As the previous essays looked for the sources of spirituality in different traditions, the next argues that spirituality is an essential element of Marxism and not something external to it. Peter Thompson, in “Ernst Bloch and the Spirituality of Utopia,” delves into the intellectual world of one of the foremost figures in Marxism, Ernst Bloch, on the question of spirituality. He initiates a productive engagement of Bloch's insights with those of contemporary thinkers, especially Žižek. This leads to a process of rethinking Marxism as an open system that is a combined existence of spirituality and materiality, produced by making both the subject (Hegel) and object (Marx) open-ended. The central category is the “not yet” that in turn opens the space for an introduction of the necessity of contingent event in the movement of both subject and object, therefore making the transition nonteleological and yet necessary for Marxists to intervene in a certain way. The importance of class antagonism and unequal ownership is the material condition that keeps Marxists/Bloch interested in an open-ended historical process wherein that process itself embodies a spiritual event. Here, the dialectic of contingency plays a central role since it contains within it an anticipatory moment that enables us to both plan for the unforeseen and also to map out what we think this unknown known might possibly hold for us. This unknown known includes a fascism that mobilizes both religious categories from the past as well as a messianic Führer-fixated model of the future. But if this not-yet-ness is correlated with metaphysical materialism, then it is possible to unpack an alternative space into which anticipatory consciousness, liberated from both re-ligio and reductionist materialism, can be projected while at the same time rejecting neither religious development toward atheism nor materialist development toward complexity and the “multiversal.” This requires, however, a shift not just to rethinking Marxism but also to bringing spirituality back into Marxism by dredging a Christian route to atheism along the lines of Bloch and Žižek, who contend that, unlike any other religion, Christianity is based on an idea of God as the son of man rather than the son of God.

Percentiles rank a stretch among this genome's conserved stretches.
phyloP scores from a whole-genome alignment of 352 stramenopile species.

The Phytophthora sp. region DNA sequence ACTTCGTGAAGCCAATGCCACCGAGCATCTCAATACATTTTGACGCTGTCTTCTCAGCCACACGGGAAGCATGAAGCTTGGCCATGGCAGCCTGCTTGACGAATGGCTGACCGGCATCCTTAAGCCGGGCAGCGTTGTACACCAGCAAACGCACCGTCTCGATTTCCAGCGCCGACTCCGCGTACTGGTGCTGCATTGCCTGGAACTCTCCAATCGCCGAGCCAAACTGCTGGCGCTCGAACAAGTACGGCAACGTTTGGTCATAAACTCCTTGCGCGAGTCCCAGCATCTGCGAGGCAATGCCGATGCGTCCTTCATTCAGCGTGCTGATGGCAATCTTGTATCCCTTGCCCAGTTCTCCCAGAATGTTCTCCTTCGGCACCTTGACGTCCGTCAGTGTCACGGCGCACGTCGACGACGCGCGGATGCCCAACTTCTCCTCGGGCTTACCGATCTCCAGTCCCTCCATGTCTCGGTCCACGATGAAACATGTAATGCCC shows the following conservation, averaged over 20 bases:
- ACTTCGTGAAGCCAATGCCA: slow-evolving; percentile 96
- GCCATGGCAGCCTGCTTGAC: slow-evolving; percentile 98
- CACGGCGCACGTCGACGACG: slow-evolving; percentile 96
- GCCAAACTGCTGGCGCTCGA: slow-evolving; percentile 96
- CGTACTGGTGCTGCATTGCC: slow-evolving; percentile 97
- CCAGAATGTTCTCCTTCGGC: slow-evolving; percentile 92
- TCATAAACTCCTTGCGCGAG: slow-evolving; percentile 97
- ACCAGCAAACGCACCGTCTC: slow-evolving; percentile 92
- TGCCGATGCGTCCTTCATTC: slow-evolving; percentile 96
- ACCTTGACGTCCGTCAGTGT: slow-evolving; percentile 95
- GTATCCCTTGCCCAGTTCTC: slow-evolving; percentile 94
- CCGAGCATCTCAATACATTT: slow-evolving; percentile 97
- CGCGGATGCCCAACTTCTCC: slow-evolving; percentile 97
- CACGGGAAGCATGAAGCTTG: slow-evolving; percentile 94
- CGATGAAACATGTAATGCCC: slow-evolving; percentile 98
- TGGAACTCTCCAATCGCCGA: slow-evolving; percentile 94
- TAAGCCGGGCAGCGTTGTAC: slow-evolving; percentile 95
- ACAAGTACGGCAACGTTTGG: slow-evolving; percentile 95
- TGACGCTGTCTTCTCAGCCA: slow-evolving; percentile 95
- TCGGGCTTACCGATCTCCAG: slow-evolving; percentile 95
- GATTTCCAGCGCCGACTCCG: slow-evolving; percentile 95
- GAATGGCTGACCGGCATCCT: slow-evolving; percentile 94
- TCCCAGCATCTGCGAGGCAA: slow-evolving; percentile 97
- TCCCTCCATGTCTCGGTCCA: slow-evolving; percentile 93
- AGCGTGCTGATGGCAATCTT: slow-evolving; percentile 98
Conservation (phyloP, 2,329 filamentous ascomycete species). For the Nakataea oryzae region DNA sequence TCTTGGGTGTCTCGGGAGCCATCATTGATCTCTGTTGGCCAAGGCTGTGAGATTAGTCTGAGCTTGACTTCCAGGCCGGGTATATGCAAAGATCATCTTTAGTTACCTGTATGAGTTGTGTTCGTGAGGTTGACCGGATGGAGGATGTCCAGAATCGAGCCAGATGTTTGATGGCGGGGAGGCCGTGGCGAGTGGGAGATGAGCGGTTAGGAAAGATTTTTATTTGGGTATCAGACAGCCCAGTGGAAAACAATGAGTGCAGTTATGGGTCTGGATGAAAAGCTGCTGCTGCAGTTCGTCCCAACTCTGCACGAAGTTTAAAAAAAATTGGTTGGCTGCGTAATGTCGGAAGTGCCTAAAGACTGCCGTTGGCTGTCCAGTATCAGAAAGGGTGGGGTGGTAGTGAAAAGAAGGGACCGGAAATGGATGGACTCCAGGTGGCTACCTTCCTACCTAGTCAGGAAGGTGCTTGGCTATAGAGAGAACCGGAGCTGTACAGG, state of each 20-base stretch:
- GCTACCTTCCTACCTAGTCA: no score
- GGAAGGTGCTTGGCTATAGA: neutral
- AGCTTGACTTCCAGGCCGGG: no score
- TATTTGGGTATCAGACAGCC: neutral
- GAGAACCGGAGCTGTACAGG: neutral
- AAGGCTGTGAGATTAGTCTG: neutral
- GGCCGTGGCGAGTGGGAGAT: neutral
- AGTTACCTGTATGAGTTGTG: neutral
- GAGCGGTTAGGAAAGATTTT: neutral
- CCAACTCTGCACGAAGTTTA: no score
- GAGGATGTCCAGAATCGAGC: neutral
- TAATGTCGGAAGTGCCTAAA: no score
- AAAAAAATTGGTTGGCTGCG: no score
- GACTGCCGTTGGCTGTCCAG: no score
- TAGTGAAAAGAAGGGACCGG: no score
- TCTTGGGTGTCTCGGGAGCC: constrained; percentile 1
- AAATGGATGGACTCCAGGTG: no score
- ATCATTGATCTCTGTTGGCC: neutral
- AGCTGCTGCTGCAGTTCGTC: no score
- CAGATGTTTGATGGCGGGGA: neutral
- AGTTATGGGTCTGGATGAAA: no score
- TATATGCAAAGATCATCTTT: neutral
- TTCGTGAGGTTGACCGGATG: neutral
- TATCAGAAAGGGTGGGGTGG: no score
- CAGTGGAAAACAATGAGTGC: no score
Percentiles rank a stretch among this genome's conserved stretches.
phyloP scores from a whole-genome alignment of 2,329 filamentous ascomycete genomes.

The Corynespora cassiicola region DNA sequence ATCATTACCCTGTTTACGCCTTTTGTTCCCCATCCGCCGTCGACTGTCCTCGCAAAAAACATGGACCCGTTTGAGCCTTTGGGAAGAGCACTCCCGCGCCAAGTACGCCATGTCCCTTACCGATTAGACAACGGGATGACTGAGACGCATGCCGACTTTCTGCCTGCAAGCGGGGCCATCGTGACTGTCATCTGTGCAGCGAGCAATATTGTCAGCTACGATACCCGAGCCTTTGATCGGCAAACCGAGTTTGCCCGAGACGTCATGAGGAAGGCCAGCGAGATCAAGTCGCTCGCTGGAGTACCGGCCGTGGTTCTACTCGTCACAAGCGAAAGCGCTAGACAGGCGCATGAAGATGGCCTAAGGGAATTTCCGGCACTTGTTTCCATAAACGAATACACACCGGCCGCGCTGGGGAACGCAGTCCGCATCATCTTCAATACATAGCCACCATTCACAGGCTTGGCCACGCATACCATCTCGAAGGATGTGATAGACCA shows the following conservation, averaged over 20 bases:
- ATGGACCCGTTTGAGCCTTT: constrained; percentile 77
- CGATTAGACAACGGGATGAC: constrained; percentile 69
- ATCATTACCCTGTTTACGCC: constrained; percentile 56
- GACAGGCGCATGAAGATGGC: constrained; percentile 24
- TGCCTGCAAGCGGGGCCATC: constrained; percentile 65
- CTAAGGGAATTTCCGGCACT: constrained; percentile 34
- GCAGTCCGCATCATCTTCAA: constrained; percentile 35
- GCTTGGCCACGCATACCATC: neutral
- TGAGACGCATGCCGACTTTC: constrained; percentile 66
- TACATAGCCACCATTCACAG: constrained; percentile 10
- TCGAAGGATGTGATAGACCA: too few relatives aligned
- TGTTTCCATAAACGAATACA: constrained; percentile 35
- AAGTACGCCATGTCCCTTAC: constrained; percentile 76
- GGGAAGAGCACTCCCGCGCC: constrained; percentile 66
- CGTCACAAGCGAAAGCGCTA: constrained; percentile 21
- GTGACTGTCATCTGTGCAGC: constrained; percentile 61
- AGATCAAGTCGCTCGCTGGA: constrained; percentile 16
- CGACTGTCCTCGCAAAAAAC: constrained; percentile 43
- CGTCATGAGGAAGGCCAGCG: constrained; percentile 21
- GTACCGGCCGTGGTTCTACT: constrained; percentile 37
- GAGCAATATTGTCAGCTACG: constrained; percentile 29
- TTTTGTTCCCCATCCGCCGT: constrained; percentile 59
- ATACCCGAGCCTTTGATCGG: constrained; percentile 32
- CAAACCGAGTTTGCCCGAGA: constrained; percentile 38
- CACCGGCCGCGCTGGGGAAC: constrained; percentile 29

Following Thompson's analysis is a discussion of spirituality in the translation of the poetry of one of Marxism's seminal thinkers. “Walter Benjamin: Translation and Spirit in the Time of the Now” is Jared Randall's translations of three sonnets from the eponymous thinker’s much-neglected poetry in the context of the art of translation and of the specificity of materialist critique. These poems, recently translated in full, for Randall are not peripheral but rather central to understanding Benjamin's work, and he thus calls for a “new constellation,” a “bright star” of which is the context in which the poems were conceived. Randall argues that any mode of poetic expression is determined by a kind of spirituality, an impulse that derives from the poet's search for meaning—which, for the sonnets translated, could be explained by Benjamin's struggle to come to terms with the suicide of his close friend, the poet Heinle, and from a form that renders that impulse material. The task of the materialist critic, argues Randall, is to trace the materiality of poetic construction: in other words, some of the conditions of existence that comprise the overdetermined materiality of this literary form.

Randall then eloquently explains the evolution of his translations following a format inspired by Gilloch's analysis of the key components of Benjamin's thought, in the process revealing how the translator's own process of production unfolds. At the start of this process, he produces a “first reading,” a process that is both destructive and productive at once, in which the original is transposed to a different time and place. This is followed by a “moment of reconstruction” in which the translator makes a choice from an explosion of possible meanings of all the words and lines of the poem. The final phase of this process comprises Randall's close collaboration with a native German speaker, who could make sure that there were no serious gaps or misunderstandings in the work. Randall concludes that in all of this, his hope is to “salvage” what has been buried in the rubble that is collected in the “always-expected now of messianic time,” a source of spirituality, no doubt, within materialist critique.